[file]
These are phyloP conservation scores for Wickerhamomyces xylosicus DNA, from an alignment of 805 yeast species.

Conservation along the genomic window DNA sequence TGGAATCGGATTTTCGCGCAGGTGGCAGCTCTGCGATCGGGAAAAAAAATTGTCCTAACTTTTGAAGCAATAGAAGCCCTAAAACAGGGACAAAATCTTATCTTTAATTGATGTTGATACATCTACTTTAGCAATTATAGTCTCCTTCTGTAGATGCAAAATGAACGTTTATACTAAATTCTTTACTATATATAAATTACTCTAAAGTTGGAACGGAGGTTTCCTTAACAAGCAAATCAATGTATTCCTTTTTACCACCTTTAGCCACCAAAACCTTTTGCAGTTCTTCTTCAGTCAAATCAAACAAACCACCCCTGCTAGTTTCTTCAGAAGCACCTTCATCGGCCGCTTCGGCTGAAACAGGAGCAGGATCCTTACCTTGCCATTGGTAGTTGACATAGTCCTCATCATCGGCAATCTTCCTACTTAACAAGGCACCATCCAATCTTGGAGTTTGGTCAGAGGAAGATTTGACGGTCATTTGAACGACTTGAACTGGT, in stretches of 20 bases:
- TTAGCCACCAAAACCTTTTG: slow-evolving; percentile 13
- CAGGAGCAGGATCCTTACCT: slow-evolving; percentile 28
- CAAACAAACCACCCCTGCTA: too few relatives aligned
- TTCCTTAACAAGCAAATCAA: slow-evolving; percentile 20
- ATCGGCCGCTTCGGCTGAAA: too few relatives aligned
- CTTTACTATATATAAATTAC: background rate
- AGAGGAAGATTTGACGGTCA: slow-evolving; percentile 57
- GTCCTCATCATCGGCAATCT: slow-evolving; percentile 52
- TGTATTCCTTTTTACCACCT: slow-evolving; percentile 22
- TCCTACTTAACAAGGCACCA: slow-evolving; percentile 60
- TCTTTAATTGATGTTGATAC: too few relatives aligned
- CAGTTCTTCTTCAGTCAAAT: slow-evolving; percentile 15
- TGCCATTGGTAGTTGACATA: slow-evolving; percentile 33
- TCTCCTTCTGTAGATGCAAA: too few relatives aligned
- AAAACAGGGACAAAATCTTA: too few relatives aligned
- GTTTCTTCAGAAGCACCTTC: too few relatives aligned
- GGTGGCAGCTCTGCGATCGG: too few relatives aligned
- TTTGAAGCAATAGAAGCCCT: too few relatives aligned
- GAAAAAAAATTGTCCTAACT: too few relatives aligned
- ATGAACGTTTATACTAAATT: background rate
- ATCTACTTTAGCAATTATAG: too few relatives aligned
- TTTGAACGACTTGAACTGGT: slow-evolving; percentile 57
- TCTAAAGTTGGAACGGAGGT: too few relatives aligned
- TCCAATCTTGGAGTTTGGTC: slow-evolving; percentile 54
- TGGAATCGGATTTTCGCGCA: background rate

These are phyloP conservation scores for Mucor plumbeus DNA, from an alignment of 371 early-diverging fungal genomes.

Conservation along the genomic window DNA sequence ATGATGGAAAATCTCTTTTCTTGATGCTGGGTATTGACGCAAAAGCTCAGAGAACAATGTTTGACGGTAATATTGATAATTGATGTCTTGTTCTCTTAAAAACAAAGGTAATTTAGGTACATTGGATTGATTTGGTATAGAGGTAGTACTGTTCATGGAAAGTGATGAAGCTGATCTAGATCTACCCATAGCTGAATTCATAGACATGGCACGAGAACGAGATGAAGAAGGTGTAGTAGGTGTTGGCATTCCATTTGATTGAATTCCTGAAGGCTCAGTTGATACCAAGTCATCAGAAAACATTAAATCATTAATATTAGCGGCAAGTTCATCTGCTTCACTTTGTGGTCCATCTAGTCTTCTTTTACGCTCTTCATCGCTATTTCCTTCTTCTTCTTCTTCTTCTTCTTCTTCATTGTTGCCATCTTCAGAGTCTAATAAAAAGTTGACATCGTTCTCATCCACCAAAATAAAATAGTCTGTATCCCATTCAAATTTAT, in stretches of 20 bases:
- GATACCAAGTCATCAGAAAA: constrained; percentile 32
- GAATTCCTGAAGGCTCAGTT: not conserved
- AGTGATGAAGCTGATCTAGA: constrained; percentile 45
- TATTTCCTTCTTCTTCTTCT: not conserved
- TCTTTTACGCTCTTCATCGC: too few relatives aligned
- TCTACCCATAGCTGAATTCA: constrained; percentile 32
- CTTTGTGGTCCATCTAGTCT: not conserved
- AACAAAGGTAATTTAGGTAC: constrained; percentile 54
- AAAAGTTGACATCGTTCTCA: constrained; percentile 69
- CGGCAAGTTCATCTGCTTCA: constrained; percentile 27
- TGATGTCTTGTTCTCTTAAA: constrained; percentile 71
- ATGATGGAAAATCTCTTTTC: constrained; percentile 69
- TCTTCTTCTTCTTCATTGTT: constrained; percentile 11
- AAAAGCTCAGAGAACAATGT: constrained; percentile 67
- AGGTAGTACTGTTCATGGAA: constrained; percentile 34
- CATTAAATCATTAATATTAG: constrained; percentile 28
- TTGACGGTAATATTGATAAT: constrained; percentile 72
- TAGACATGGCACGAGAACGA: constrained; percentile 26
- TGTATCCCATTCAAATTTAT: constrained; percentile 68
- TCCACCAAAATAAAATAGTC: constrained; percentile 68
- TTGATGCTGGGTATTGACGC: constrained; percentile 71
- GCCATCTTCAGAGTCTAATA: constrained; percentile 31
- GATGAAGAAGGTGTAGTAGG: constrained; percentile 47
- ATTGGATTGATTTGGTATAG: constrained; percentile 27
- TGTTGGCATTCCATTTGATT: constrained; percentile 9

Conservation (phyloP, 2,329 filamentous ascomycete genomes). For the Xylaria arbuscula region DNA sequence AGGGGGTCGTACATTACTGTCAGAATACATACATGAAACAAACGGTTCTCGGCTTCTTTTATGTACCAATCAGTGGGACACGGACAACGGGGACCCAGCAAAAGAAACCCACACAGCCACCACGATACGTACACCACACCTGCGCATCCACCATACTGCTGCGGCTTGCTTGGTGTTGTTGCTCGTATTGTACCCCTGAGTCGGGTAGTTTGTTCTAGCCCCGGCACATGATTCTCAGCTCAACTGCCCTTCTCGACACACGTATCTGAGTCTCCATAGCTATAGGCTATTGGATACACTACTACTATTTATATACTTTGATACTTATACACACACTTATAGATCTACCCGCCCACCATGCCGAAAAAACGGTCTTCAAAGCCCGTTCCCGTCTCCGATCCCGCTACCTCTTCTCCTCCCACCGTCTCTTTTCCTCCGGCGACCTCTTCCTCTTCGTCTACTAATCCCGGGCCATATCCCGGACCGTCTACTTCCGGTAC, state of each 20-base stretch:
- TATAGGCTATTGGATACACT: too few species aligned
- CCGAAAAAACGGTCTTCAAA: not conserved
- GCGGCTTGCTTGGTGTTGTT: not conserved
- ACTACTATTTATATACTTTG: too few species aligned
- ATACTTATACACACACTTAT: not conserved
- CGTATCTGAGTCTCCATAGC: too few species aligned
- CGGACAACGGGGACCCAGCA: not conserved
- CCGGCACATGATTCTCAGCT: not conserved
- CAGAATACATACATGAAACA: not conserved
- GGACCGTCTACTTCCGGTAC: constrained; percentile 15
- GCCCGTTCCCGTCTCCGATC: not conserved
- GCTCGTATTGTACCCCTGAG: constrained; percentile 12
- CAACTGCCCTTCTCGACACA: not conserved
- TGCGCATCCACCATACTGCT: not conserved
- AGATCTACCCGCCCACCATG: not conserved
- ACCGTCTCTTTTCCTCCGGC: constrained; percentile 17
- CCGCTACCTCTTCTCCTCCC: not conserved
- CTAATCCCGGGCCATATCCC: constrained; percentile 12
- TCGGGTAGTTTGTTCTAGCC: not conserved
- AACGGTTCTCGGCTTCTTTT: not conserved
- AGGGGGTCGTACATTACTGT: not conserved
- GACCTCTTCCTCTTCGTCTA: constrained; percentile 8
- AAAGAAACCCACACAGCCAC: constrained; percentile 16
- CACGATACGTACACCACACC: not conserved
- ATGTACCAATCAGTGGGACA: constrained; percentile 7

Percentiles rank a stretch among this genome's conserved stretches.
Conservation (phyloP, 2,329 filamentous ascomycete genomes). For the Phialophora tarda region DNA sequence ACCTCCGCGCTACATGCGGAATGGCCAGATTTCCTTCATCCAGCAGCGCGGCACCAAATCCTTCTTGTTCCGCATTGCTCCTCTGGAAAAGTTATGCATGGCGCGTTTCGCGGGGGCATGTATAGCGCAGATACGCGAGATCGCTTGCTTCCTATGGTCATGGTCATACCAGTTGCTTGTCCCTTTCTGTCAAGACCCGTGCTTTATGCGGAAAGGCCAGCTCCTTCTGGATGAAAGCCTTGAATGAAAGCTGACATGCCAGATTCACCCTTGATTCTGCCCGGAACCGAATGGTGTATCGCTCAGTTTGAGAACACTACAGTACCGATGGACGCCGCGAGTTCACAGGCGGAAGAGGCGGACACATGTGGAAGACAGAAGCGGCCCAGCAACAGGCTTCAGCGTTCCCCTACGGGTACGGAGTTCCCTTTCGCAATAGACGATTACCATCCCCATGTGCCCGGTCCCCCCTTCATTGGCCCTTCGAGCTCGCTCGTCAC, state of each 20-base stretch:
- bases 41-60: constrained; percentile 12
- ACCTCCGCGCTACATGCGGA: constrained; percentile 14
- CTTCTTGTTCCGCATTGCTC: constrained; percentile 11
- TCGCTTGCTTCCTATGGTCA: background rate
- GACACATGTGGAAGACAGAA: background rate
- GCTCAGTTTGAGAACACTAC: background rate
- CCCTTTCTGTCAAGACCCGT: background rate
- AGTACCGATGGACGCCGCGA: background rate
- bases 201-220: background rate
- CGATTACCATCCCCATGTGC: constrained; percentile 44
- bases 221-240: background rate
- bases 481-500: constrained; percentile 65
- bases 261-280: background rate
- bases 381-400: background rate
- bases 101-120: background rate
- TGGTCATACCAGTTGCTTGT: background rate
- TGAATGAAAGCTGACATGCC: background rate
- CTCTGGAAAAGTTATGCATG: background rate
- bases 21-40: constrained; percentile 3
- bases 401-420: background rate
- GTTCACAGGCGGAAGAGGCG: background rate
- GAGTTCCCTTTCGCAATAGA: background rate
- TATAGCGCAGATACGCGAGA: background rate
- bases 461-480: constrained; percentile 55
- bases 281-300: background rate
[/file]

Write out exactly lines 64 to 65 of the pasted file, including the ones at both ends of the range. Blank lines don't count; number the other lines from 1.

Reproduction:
- CAGAATACATACATGAAACA: not conserved
- GGACCGTCTACTTCCGGTAC: constrained; percentile 15